Colonialism, American Indian Studies, and indigenous studies have been, for the past twenty years, some of the most productive sites of scholarship in the humanities, including history. They are topics of study that demand by their very nature the bringing together of different fields of endeavor, different disciplines, and different questions. This semester we will be addressing a number of current literatures and questions: settler colonialism, questions of the intersection of discursive construction and material processes of domination (especially as regards land, sovereignty over land, and land alienation), gender and sexuality, performance and demands for/discourses of authenticity, religion, belief, spirituality, and missionization, and racialization and racial construction. In a number of cases, we will be approaching these issues through memory, textuality, book studies, literary history, archaeology, art history, and museum studies. These fields are all rich with productive ideas, which should make for provocative discussion across geographies and time periods. Of particular interest will be: what do these other fields have to offer the discipline of history, and what does the discipline of history bring to these other disciplines and interdisciplinary modes of analysis? This is a conversation that can bring us together on a common intellectual project, given the disparate graduate programs you come from as students.
Textbooks:
https://bookstores.umn.edu/course-lookup/69872/1173
Instructor Supplied Information Last Updated:
2 August 2016

Fall 2016  |  HIST 5910 Section 001: Topics in U.S. History -- American Colonialism and Indigenous Histories (33699)

Instructor(s)
Class Component:
Lecture
Credits:
3 Credits (4 Credits max.)
Grading Basis:
Student Option
Instructor Consent:
No Special Consent Required
Instruction Mode:
In Person Term Based
Class Attributes:
Topics Course
Meets With:
HIST 8910 Section 001
AMST 8920 Section 003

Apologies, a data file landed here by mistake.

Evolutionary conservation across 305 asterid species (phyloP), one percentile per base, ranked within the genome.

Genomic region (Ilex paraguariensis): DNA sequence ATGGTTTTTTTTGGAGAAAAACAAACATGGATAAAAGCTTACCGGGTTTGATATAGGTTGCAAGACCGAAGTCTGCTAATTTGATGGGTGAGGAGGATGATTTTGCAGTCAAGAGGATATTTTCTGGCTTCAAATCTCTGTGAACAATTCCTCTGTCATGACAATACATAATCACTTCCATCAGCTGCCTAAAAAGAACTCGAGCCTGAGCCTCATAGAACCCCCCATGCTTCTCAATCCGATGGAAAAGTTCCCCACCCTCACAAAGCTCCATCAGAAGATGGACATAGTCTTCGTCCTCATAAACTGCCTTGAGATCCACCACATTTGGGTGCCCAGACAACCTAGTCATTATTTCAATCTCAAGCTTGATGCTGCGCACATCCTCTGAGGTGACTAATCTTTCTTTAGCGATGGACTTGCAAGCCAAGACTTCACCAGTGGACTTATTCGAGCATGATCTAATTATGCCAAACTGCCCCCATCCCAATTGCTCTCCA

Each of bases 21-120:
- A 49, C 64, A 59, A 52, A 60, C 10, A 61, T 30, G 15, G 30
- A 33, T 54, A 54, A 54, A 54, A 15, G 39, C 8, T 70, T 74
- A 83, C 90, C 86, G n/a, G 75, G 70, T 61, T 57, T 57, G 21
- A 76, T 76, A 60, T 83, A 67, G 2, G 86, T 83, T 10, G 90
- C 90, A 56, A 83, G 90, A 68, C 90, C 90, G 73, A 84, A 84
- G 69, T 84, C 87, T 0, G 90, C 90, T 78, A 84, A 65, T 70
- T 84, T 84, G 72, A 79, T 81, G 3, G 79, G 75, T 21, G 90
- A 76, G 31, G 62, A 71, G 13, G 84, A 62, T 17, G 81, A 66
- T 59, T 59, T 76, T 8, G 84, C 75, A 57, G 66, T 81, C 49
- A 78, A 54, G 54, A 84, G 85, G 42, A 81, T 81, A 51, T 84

Times and Locations:
Regular Academic Session
 
09/06/2016 - 12/14/2016
Tue 01:25PM - 03:20PM
UMTC, West Bank
Blegen Hall 105
Also Offered:
Course Catalog Description:
Selected topics in U.S. history not covered in regular courses. Taught as staffing permits. prereq: Grad or advanced undergrad student with instr consent
Class Notes:
http://classinfo.umn.edu/?dchang+HIST5910+Fall2016
Class Description:
American Colonialism and Indigenous Histories:
Colonialism, American Indian Studies, and indigenous studies have been, for the past twenty years, some of the most productive sites of scholarship in the humanities, including history. They are topics of study that demand by their very nature the bringing together of different fields of endeavor, different disciplines, and different questions. This semester we will be addressing a number of current literatures and questions: settler colonialism, questions of the intersection of discursive construction and material processes of domination (especially as regards land, sovereignty over land, and land alienation), gender and sexuality, performance and demands for/discourses of authenticity, religion, belief, spirituality, and missionization, and racialization and racial construction. In a number of cases, we will be approaching these issues through memory, textuality, book studies, literary history, archaeology, art history, and museum studies. These fields are all rich with productive ideas, which should make for provocative discussion across geographies and time periods. Of particular interest will be: what do these other fields have to offer the discipline of history, and what does the discipline of history bring to these other disciplines and interdisciplinary modes of analysis? This is a conversation that can bring us together on a common intellectual project, given the disparate graduate programs you come from as students.